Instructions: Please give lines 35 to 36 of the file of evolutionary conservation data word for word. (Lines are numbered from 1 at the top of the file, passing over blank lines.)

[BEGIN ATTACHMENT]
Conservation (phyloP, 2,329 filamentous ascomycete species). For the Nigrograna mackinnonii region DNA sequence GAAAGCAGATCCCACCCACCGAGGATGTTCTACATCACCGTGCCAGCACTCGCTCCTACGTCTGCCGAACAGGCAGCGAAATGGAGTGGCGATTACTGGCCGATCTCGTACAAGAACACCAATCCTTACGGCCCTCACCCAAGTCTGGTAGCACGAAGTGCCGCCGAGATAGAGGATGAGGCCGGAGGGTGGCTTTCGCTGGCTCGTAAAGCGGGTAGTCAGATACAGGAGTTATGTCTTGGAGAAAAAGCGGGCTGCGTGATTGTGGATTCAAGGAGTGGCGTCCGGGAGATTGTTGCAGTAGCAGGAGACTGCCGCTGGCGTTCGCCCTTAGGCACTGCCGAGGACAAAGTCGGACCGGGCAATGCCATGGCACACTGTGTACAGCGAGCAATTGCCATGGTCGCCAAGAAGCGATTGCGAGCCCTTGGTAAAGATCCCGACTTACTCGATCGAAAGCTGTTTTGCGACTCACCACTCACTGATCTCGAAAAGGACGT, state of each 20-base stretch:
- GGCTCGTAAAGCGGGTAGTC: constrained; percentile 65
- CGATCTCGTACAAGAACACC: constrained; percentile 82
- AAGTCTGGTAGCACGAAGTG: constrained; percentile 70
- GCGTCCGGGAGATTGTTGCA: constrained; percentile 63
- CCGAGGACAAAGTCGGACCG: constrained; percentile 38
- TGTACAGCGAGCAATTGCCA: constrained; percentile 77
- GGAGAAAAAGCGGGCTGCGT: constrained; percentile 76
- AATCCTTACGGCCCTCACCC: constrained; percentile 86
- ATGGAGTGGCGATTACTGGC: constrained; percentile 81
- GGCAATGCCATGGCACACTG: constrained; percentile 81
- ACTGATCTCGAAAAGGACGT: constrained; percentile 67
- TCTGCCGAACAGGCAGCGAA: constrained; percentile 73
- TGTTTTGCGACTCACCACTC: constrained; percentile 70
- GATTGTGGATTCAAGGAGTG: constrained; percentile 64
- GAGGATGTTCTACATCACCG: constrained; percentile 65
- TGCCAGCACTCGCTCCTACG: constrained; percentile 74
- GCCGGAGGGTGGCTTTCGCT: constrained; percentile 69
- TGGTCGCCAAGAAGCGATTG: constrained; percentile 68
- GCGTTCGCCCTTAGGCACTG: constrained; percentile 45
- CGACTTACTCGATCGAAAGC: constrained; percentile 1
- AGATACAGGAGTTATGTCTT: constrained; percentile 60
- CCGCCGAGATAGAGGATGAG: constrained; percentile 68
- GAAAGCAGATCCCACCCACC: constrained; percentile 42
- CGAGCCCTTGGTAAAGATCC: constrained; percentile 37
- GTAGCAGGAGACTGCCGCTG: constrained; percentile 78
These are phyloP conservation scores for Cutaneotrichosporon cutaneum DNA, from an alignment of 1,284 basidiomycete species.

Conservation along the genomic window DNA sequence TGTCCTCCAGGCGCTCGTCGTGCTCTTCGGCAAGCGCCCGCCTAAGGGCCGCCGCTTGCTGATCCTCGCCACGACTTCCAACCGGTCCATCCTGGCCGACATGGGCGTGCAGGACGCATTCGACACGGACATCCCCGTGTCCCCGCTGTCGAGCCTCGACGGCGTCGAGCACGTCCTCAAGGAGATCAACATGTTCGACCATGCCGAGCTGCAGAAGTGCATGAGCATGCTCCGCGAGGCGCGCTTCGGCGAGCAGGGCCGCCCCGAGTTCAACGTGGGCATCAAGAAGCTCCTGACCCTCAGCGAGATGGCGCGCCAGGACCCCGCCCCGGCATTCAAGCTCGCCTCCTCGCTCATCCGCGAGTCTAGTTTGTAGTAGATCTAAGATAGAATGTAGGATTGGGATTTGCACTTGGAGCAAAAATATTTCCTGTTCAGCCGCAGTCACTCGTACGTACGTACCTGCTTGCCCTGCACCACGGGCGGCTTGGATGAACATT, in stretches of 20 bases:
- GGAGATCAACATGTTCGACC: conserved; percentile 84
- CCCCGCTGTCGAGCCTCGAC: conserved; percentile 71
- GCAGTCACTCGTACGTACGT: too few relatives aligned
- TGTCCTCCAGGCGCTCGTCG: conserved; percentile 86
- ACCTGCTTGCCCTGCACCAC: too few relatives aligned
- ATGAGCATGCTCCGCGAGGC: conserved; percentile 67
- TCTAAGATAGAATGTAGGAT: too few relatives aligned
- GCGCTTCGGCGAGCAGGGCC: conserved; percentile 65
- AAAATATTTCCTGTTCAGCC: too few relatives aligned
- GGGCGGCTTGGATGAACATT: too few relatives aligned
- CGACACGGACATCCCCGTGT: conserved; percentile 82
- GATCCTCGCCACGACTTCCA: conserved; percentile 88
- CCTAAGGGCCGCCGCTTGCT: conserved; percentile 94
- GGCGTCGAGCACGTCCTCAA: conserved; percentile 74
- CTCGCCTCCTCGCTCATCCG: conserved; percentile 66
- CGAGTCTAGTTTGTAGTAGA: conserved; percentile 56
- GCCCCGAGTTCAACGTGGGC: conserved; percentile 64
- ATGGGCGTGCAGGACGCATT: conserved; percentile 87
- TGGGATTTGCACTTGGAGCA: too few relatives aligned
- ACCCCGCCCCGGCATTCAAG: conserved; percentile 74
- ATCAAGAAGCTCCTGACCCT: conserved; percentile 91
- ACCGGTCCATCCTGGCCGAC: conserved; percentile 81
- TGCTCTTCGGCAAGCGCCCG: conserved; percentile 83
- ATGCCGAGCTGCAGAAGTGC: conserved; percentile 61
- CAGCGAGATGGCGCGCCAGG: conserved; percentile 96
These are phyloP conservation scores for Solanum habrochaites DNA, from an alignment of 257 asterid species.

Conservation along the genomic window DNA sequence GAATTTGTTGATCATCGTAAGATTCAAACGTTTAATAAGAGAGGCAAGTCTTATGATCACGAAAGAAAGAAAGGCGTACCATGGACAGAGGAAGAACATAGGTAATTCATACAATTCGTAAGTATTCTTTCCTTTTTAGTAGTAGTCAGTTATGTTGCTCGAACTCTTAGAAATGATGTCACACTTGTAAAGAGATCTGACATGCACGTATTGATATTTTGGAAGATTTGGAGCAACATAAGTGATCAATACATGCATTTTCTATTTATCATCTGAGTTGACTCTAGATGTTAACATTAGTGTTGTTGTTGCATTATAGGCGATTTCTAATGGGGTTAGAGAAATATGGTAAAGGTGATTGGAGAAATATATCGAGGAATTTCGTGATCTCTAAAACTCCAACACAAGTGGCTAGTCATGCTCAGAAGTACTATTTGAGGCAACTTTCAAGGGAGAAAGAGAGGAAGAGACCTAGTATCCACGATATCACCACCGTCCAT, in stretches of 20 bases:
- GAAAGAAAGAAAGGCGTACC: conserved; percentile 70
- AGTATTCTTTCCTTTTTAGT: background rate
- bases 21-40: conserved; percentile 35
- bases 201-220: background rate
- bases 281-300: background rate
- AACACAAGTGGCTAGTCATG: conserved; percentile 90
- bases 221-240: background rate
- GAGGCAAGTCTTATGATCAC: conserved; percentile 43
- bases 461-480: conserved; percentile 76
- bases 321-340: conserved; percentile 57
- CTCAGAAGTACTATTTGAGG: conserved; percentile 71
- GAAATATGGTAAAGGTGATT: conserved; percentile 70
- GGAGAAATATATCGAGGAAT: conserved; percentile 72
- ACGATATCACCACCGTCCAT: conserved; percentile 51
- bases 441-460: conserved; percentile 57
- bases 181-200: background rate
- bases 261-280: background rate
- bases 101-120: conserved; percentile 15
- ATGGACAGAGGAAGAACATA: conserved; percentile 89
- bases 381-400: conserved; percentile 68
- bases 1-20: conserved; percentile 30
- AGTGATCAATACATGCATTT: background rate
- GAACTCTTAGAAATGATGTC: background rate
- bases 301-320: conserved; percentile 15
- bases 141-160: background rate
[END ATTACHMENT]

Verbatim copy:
- TCTAAGATAGAATGTAGGAT: too few relatives aligned
- GCGCTTCGGCGAGCAGGGCC: conserved; percentile 65